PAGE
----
Sponges are primitive, sedentary animals which lack a mouth, digestive canal or any other normal organ. They consist of a few types of cells, forming tissues that are supported by a skeleton made of a fibrous material namely collagen or spongin(as in the familiar bath sponge), or of lime or silica spicules, or of a combination of spongin and spicules. The type of skeletal structure and and form of spicules play an important role in the classification of sponges. Water and small food particles enter the sponge through numerous tiny pores which dot the surface of the body and exits through one or a few larger openings or oscula (often raised like turrets). Collar cells line the body cavity and beat their hair-like flagellae to generate the water flow and filter out food particles through the net-like collars. Sponges reproduce either by budding or by producing planktonic lavae.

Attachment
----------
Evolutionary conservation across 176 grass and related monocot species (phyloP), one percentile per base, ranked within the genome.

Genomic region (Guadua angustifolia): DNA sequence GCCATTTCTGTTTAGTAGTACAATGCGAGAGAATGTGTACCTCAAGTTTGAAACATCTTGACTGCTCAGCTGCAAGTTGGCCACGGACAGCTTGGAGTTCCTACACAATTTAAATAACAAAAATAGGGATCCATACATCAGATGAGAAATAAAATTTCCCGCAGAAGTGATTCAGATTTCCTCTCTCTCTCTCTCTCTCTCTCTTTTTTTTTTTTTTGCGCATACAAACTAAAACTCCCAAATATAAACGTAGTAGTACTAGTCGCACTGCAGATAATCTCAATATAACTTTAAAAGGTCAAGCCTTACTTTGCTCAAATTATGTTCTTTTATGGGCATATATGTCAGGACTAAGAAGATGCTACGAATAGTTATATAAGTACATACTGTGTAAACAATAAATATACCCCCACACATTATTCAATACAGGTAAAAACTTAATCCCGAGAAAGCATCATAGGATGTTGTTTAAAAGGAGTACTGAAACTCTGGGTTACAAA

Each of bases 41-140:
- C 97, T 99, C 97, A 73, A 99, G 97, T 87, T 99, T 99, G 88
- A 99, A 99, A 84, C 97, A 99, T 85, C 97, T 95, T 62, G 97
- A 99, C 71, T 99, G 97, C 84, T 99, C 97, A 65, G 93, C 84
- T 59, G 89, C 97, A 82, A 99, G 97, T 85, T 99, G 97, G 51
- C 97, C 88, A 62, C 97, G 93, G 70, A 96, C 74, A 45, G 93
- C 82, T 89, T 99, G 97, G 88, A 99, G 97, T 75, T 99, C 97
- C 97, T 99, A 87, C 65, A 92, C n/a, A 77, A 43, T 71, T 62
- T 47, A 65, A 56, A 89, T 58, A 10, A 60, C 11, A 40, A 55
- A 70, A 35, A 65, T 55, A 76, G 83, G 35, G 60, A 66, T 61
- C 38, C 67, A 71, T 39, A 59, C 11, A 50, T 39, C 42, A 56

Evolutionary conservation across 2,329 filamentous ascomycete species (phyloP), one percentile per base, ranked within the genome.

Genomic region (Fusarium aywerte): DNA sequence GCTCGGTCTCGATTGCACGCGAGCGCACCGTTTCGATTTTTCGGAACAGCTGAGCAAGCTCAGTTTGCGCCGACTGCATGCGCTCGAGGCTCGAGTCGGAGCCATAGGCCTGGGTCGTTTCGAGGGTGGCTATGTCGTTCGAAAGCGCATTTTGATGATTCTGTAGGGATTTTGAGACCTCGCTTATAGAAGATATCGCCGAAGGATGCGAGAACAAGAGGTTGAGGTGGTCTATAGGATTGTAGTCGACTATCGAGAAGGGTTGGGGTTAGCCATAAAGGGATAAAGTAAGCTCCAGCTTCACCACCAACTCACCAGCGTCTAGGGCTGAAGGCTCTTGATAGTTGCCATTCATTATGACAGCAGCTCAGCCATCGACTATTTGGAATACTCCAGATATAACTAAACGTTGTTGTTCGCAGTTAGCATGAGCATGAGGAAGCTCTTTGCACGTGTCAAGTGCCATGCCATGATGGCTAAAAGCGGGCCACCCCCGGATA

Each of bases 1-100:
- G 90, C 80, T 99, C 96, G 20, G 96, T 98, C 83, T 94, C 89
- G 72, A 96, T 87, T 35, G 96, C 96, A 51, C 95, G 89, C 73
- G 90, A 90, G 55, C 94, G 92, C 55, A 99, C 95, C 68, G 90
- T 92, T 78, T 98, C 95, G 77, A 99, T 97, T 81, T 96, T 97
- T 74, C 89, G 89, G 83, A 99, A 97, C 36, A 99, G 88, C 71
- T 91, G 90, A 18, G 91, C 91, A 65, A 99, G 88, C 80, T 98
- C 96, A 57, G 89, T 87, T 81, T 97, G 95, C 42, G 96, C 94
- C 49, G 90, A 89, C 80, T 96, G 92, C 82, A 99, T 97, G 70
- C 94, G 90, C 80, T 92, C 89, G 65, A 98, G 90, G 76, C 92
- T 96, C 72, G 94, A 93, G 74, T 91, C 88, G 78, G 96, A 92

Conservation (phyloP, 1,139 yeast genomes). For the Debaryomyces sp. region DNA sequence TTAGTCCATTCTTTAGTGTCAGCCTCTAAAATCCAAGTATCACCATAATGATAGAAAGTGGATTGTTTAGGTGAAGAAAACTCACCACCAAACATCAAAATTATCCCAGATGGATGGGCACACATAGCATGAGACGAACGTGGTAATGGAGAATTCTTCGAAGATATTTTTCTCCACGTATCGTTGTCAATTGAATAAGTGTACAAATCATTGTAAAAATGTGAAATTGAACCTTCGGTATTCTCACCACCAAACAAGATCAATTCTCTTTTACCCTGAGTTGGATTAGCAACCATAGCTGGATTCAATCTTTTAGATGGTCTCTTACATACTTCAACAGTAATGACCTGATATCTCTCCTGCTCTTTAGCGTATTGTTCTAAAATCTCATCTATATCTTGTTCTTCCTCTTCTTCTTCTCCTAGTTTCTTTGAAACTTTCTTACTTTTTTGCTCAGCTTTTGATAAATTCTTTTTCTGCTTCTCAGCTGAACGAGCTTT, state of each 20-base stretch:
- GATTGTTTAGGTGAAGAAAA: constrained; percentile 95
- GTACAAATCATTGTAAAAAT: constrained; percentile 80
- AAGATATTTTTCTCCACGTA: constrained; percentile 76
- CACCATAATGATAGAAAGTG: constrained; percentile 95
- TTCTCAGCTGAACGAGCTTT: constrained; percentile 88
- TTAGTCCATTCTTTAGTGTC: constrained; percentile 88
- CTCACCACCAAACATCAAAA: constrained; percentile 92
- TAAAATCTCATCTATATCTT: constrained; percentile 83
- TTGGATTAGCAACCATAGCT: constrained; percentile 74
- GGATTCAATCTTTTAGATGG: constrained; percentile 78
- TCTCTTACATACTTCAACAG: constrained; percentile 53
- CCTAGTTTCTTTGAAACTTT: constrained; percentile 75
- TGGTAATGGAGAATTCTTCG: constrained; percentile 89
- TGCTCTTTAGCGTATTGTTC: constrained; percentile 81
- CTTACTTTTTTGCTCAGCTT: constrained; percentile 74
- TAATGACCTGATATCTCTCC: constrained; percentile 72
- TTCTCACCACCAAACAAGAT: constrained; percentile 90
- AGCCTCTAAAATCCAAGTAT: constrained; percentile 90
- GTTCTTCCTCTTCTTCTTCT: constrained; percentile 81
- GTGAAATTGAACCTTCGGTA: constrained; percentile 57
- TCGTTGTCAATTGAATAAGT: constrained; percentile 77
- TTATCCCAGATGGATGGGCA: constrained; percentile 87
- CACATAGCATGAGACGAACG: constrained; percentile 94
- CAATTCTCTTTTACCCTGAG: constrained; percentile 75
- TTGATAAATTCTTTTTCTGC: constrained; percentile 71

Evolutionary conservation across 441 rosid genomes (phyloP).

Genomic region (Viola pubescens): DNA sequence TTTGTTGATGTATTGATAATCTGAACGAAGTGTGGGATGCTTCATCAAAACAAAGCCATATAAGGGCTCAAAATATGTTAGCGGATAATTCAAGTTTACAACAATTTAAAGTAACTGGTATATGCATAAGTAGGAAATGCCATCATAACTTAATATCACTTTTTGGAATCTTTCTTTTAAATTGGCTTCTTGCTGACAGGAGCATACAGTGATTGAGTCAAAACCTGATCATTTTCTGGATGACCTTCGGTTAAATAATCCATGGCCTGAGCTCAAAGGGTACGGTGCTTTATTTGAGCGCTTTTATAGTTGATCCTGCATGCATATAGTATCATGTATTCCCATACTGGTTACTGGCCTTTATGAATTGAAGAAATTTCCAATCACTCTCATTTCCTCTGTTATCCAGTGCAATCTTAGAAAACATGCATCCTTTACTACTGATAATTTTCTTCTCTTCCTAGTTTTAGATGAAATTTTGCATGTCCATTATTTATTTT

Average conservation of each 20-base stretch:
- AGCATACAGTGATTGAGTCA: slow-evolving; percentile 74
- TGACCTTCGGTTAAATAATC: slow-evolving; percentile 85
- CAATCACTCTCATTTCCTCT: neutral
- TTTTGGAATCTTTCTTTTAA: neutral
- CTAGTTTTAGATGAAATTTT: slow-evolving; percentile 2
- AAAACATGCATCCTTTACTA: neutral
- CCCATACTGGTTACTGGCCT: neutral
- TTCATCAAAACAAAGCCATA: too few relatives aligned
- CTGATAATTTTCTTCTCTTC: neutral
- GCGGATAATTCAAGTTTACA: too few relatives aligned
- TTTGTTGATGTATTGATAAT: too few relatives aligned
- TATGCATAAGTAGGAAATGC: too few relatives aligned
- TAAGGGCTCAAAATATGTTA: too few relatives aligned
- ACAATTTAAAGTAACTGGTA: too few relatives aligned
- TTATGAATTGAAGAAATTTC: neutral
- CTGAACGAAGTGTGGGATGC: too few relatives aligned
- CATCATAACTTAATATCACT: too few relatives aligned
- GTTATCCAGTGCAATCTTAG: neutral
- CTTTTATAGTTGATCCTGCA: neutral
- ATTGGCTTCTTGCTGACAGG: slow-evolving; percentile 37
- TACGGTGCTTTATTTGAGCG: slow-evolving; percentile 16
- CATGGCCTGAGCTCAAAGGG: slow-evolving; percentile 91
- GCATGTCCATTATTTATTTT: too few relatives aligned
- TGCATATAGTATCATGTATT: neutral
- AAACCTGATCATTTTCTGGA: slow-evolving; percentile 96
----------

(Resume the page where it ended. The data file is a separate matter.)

1. Symmetry radial or none. Multicellular. Cells imperfectly arranged as tissues with mesenchyme in between.
2. Body with many pores, canals, or chambers through which water flows.
3. Some or all interior surfaces lined with choanocytes (flagellated collar cells).
4. No organs, movable parts, or appendages. Digestion intracellular.
5. Usually with an internal skeleton of seperate crystalline spicules or of irregular organic fibers, or both.
6. Reproduction asexual by buds or gemmules, also sexual by eggs and sperm. Larva ciliated, free swimming.
7. Development of larva unique, with external flagellated cells moving inside and internal cells outward.
A diagram of a partially sectioned, generalized sponge